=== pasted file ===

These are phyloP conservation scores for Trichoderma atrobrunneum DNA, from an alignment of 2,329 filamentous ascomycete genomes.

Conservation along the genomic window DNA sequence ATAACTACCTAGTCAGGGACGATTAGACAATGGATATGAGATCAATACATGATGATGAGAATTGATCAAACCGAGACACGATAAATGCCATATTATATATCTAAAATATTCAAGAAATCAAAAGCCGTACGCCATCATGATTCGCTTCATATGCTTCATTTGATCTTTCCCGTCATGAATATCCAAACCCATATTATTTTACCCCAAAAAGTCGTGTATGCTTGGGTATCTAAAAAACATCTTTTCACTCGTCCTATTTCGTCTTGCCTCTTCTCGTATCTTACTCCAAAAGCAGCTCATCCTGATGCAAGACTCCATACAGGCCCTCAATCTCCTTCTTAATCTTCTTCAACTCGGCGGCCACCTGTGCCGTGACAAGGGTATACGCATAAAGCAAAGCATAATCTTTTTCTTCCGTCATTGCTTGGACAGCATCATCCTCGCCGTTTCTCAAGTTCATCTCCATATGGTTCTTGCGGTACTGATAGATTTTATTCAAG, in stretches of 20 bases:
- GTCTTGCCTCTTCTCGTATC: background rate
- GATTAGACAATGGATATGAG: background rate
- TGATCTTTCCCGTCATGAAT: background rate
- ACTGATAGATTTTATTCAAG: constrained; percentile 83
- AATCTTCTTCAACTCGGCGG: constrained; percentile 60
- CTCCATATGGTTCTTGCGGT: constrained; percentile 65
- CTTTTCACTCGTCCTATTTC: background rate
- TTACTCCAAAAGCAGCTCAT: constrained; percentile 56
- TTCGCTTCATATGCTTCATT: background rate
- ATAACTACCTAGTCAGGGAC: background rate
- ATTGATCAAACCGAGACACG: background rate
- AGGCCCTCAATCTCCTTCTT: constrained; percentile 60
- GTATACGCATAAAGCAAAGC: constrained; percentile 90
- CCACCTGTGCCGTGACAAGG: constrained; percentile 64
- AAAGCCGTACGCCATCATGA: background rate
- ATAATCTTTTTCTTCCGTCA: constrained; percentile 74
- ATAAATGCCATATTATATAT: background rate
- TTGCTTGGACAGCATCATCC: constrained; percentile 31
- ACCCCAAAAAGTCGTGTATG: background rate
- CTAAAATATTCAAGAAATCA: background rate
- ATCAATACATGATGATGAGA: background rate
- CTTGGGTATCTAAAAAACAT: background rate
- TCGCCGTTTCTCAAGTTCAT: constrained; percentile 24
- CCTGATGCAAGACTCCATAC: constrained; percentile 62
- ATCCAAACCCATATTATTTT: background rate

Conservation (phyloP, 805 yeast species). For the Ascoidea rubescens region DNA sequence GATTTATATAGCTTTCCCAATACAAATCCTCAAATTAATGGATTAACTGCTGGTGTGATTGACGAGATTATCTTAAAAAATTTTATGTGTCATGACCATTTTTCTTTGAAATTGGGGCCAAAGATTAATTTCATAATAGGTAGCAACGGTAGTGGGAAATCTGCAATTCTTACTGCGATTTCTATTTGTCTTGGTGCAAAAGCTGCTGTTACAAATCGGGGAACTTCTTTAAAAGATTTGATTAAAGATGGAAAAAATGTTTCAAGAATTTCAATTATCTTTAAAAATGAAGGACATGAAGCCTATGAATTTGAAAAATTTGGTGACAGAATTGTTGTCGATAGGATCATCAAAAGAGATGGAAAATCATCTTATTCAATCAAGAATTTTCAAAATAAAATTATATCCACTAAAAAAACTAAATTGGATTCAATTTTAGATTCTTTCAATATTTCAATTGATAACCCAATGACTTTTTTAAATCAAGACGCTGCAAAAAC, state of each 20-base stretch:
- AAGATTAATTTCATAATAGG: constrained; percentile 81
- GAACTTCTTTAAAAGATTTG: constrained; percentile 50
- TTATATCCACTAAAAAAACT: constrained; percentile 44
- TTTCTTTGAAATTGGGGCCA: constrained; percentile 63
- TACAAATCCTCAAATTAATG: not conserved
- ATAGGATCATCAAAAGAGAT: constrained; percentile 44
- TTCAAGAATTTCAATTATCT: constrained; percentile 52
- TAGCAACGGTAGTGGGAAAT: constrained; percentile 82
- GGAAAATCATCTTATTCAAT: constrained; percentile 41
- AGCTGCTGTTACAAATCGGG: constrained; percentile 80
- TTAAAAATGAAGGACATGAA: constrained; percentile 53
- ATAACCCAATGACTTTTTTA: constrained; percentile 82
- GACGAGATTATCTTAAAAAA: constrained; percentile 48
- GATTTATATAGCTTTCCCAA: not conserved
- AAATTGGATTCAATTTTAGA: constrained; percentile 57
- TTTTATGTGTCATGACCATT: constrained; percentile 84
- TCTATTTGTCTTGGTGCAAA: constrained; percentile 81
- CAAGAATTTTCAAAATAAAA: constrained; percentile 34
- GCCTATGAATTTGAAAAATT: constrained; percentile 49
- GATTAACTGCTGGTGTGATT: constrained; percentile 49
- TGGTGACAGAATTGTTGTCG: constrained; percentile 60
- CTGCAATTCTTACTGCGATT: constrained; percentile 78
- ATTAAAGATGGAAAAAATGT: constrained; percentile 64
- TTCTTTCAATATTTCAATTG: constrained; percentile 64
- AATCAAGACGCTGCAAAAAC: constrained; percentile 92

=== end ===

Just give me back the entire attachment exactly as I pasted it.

These are phyloP conservation scores for Trichoderma atrobrunneum DNA, from an alignment of 2,329 filamentous ascomycete genomes.

Conservation along the genomic window DNA sequence ATAACTACCTAGTCAGGGACGATTAGACAATGGATATGAGATCAATACATGATGATGAGAATTGATCAAACCGAGACACGATAAATGCCATATTATATATCTAAAATATTCAAGAAATCAAAAGCCGTACGCCATCATGATTCGCTTCATATGCTTCATTTGATCTTTCCCGTCATGAATATCCAAACCCATATTATTTTACCCCAAAAAGTCGTGTATGCTTGGGTATCTAAAAAACATCTTTTCACTCGTCCTATTTCGTCTTGCCTCTTCTCGTATCTTACTCCAAAAGCAGCTCATCCTGATGCAAGACTCCATACAGGCCCTCAATCTCCTTCTTAATCTTCTTCAACTCGGCGGCCACCTGTGCCGTGACAAGGGTATACGCATAAAGCAAAGCATAATCTTTTTCTTCCGTCATTGCTTGGACAGCATCATCCTCGCCGTTTCTCAAGTTCATCTCCATATGGTTCTTGCGGTACTGATAGATTTTATTCAAG, in stretches of 20 bases:
- GTCTTGCCTCTTCTCGTATC: background rate
- GATTAGACAATGGATATGAG: background rate
- TGATCTTTCCCGTCATGAAT: background rate
- ACTGATAGATTTTATTCAAG: constrained; percentile 83
- AATCTTCTTCAACTCGGCGG: constrained; percentile 60
- CTCCATATGGTTCTTGCGGT: constrained; percentile 65
- CTTTTCACTCGTCCTATTTC: background rate
- TTACTCCAAAAGCAGCTCAT: constrained; percentile 56
- TTCGCTTCATATGCTTCATT: background rate
- ATAACTACCTAGTCAGGGAC: background rate
- ATTGATCAAACCGAGACACG: background rate
- AGGCCCTCAATCTCCTTCTT: constrained; percentile 60
- GTATACGCATAAAGCAAAGC: constrained; percentile 90
- CCACCTGTGCCGTGACAAGG: constrained; percentile 64
- AAAGCCGTACGCCATCATGA: background rate
- ATAATCTTTTTCTTCCGTCA: constrained; percentile 74
- ATAAATGCCATATTATATAT: background rate
- TTGCTTGGACAGCATCATCC: constrained; percentile 31
- ACCCCAAAAAGTCGTGTATG: background rate
- CTAAAATATTCAAGAAATCA: background rate
- ATCAATACATGATGATGAGA: background rate
- CTTGGGTATCTAAAAAACAT: background rate
- TCGCCGTTTCTCAAGTTCAT: constrained; percentile 24
- CCTGATGCAAGACTCCATAC: constrained; percentile 62
- ATCCAAACCCATATTATTTT: background rate

Conservation (phyloP, 805 yeast species). For the Ascoidea rubescens region DNA sequence GATTTATATAGCTTTCCCAATACAAATCCTCAAATTAATGGATTAACTGCTGGTGTGATTGACGAGATTATCTTAAAAAATTTTATGTGTCATGACCATTTTTCTTTGAAATTGGGGCCAAAGATTAATTTCATAATAGGTAGCAACGGTAGTGGGAAATCTGCAATTCTTACTGCGATTTCTATTTGTCTTGGTGCAAAAGCTGCTGTTACAAATCGGGGAACTTCTTTAAAAGATTTGATTAAAGATGGAAAAAATGTTTCAAGAATTTCAATTATCTTTAAAAATGAAGGACATGAAGCCTATGAATTTGAAAAATTTGGTGACAGAATTGTTGTCGATAGGATCATCAAAAGAGATGGAAAATCATCTTATTCAATCAAGAATTTTCAAAATAAAATTATATCCACTAAAAAAACTAAATTGGATTCAATTTTAGATTCTTTCAATATTTCAATTGATAACCCAATGACTTTTTTAAATCAAGACGCTGCAAAAAC, state of each 20-base stretch:
- AAGATTAATTTCATAATAGG: constrained; percentile 81
- GAACTTCTTTAAAAGATTTG: constrained; percentile 50
- TTATATCCACTAAAAAAACT: constrained; percentile 44
- TTTCTTTGAAATTGGGGCCA: constrained; percentile 63
- TACAAATCCTCAAATTAATG: not conserved
- ATAGGATCATCAAAAGAGAT: constrained; percentile 44
- TTCAAGAATTTCAATTATCT: constrained; percentile 52
- TAGCAACGGTAGTGGGAAAT: constrained; percentile 82
- GGAAAATCATCTTATTCAAT: constrained; percentile 41
- AGCTGCTGTTACAAATCGGG: constrained; percentile 80
- TTAAAAATGAAGGACATGAA: constrained; percentile 53
- ATAACCCAATGACTTTTTTA: constrained; percentile 82
- GACGAGATTATCTTAAAAAA: constrained; percentile 48
- GATTTATATAGCTTTCCCAA: not conserved
- AAATTGGATTCAATTTTAGA: constrained; percentile 57
- TTTTATGTGTCATGACCATT: constrained; percentile 84
- TCTATTTGTCTTGGTGCAAA: constrained; percentile 81
- CAAGAATTTTCAAAATAAAA: constrained; percentile 34
- GCCTATGAATTTGAAAAATT: constrained; percentile 49
- GATTAACTGCTGGTGTGATT: constrained; percentile 49
- TGGTGACAGAATTGTTGTCG: constrained; percentile 60
- CTGCAATTCTTACTGCGATT: constrained; percentile 78
- ATTAAAGATGGAAAAAATGT: constrained; percentile 64
- TTCTTTCAATATTTCAATTG: constrained; percentile 64
- AATCAAGACGCTGCAAAAAC: constrained; percentile 92